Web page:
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If you intend to file a wrongful death claim, it’s wise to seek legal counsel. You and your family have enough to worry about, after all, without having to navigate convoluted legal proceedings. Thankfully, a resourceful lawyer with the right experience can handle all the logistics of your case.
Even if you hire an attorney, it’s still advisable to familiarize yourself with some of the legal terms you might encounter during the proceedings. This will allow you to discuss the case with confidence whenever you have questions or concerns.
Read on for some of the most common terms you may hear during the claims process:
Strict liability is the imposition of liability without the need to prove intent or negligence. It generally applies to cases involving defective products. If your loved one died in a car wreck because the vehicle malfunctioned, for example, you may only have to prove that a defect existed, and not that the manufacturer was negligent at some point during production.
Most personal injury claims are founded on negligence, which refers to a breach of the duty of care. Depending on the circumstances, this duty can be formally established or implied.
For example, visiting a doctor in a clinical setting establishes a duty of care. Every time you get behind the wheel, on the other hand, you assume an implied duty of care to those in traffic around you.
Every successful wrongful death claim involves sufficient evidence of causation. This is established by proving the death would not have happened but for the tort.
While proving causation may seem relatively straightforward, disputes can—and often do—arise. This is especially true for claims involving victims who had preexisting conditions.
Compensatory damages are those that essentially reimburse the plaintiff for the losses they incur as a result of the defendant’s conduct. In South Carolina wrongful death cases, recoverable damages might include:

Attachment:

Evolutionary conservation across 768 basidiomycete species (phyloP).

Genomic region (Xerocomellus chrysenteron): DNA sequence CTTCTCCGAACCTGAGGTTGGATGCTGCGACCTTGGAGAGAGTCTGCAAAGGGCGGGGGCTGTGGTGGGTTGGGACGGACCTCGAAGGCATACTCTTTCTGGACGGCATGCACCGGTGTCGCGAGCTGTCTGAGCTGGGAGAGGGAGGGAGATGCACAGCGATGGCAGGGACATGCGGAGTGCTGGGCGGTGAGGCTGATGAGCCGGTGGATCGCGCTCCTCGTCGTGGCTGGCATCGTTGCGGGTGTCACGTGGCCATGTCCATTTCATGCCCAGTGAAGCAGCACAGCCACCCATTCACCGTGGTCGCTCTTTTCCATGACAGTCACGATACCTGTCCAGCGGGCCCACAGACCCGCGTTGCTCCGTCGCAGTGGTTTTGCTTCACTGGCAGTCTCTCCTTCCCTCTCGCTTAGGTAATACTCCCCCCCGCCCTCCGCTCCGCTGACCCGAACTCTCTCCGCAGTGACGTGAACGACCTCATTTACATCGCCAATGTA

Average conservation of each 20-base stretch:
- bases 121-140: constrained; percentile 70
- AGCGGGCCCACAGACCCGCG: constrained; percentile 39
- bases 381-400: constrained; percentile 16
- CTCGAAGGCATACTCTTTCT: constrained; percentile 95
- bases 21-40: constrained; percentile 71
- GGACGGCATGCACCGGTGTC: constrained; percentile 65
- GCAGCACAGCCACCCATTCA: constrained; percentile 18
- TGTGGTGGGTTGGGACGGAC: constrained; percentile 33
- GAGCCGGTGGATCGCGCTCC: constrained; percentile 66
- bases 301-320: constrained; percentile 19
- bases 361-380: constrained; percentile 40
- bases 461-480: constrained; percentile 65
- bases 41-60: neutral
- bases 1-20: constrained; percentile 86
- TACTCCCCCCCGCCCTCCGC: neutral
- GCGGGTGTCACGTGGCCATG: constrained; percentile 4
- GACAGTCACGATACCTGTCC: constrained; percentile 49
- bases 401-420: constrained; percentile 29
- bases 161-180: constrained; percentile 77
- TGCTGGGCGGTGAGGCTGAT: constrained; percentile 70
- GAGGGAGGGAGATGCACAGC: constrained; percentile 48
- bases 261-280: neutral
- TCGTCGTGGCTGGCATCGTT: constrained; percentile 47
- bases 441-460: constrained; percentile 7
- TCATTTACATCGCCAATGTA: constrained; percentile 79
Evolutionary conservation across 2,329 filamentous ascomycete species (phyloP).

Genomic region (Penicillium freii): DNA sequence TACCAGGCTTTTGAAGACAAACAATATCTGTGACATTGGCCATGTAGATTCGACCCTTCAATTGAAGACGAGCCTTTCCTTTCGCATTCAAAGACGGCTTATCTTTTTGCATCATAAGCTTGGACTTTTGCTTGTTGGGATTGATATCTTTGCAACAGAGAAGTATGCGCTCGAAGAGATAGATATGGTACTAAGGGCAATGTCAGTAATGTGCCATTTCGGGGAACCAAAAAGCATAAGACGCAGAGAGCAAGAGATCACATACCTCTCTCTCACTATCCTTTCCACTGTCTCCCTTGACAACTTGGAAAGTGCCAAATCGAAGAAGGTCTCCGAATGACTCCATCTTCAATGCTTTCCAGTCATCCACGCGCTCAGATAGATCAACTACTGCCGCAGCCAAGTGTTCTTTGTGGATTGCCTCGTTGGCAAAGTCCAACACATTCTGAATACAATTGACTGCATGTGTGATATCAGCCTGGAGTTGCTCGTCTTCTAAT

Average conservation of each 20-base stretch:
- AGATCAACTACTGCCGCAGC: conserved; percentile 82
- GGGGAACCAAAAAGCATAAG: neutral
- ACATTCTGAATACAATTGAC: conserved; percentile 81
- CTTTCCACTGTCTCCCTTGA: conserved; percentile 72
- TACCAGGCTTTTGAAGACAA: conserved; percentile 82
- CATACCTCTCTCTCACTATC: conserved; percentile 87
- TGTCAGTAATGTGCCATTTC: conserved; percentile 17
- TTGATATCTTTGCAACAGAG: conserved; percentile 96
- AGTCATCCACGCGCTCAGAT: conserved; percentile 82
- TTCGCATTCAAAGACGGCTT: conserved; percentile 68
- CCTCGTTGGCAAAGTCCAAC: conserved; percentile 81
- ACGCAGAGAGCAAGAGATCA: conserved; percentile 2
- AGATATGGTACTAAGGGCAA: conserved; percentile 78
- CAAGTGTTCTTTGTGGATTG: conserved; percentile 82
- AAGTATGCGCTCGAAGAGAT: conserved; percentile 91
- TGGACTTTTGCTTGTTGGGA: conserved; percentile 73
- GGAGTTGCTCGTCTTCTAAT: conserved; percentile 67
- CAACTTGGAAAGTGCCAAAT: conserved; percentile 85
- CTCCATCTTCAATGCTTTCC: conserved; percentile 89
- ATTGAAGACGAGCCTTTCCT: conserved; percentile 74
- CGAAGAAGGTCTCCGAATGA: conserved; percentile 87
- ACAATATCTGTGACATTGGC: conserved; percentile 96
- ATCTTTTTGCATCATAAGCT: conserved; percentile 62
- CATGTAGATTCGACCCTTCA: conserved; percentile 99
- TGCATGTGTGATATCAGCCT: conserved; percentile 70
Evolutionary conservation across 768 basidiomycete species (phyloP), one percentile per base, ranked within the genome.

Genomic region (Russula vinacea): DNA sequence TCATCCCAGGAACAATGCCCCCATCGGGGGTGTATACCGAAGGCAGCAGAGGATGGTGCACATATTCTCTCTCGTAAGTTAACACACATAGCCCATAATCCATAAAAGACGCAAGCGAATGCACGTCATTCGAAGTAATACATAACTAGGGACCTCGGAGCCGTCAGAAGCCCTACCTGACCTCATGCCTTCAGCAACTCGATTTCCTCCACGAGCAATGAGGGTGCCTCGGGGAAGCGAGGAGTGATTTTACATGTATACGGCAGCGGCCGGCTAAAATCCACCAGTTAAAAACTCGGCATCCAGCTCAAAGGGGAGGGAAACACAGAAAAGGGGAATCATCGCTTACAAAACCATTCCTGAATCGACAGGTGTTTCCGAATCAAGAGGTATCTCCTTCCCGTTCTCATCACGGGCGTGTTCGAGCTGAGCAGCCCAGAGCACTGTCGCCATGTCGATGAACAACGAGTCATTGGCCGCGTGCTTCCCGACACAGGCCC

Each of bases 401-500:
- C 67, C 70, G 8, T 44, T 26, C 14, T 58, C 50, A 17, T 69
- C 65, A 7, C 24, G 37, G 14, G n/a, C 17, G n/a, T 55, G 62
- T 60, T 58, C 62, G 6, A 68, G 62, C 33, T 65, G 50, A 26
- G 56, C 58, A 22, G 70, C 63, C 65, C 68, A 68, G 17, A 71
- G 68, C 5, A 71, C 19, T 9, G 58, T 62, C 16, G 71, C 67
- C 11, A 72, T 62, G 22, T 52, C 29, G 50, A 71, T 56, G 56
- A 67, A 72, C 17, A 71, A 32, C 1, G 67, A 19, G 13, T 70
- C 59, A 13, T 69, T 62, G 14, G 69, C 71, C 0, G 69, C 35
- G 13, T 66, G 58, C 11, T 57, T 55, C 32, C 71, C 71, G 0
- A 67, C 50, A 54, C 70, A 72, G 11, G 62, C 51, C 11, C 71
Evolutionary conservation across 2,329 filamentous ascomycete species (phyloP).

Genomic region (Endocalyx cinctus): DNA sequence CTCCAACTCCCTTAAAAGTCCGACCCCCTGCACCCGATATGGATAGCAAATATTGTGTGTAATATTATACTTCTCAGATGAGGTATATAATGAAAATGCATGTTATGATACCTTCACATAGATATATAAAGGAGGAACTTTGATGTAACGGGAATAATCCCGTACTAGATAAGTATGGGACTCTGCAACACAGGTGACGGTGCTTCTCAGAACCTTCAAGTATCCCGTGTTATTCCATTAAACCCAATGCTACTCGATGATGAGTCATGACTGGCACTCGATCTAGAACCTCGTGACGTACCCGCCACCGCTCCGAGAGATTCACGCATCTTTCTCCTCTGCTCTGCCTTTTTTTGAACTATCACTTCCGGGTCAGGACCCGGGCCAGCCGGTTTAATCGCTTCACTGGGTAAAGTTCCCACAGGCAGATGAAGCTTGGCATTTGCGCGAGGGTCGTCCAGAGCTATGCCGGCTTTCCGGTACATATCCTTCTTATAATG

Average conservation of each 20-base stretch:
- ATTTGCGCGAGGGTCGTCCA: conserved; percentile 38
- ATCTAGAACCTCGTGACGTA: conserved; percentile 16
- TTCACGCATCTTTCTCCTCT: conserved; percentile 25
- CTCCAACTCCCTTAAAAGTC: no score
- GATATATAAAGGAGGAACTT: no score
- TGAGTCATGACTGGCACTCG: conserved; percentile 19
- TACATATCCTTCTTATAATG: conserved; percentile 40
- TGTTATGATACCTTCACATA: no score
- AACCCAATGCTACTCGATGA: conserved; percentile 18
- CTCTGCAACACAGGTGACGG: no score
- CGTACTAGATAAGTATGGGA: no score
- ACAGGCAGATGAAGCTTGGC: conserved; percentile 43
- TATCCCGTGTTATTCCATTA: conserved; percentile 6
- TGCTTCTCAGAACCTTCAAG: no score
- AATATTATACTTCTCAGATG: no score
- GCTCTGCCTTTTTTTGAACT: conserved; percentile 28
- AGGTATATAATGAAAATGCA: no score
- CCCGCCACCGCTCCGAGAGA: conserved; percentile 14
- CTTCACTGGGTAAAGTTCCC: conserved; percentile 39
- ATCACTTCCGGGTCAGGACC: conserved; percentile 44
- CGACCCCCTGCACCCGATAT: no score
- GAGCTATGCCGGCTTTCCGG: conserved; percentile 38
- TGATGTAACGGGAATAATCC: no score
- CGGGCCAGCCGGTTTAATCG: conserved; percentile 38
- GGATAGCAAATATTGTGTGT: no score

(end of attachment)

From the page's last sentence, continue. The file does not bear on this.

Although most wrongful death claims don’t warrant punitive damages, there are a few scenarios in which they apply. Generally speaking, a plaintiff may seek a punitive award in addition to the standard compensatory damages if the defendant’s conduct constituted malice, ill will, or a conscious indifference or reckless disregard for others’ rights, health, safety, or wellbeing.
If the liable party refuses to cooperate, you may have no choice but to file suit. There are deadlines by which lawsuits must be filed called statute of limitations. Should you attempt to file suit after the applicable deadline has passed, the judge will likely dismiss your case.
In South Carolina, the standard statute of limitations for wrongful death suits is three years. If you’ll be taking action against a government entity, though, it may just be two years. As there are a few other exceptions to this deadline, it’s wise to call a lawyer as soon as possible.
If your loved one died in some kind of preventable accident, reach out to Hodge & Langley Law Firm to see if you might have grounds for legal action. Get the knowledge, resources, and experience of well-respected and prominent attorneys on your side. Call 864-585-3873 or fill out our Contact Form to schedule a free consultation with a wrongful death lawyer in South Carolina.
Submission of information in this contact form does not establish an attorney-client relationship. In order to establish such a relationship with our firm we require a direct meeting with the attorney.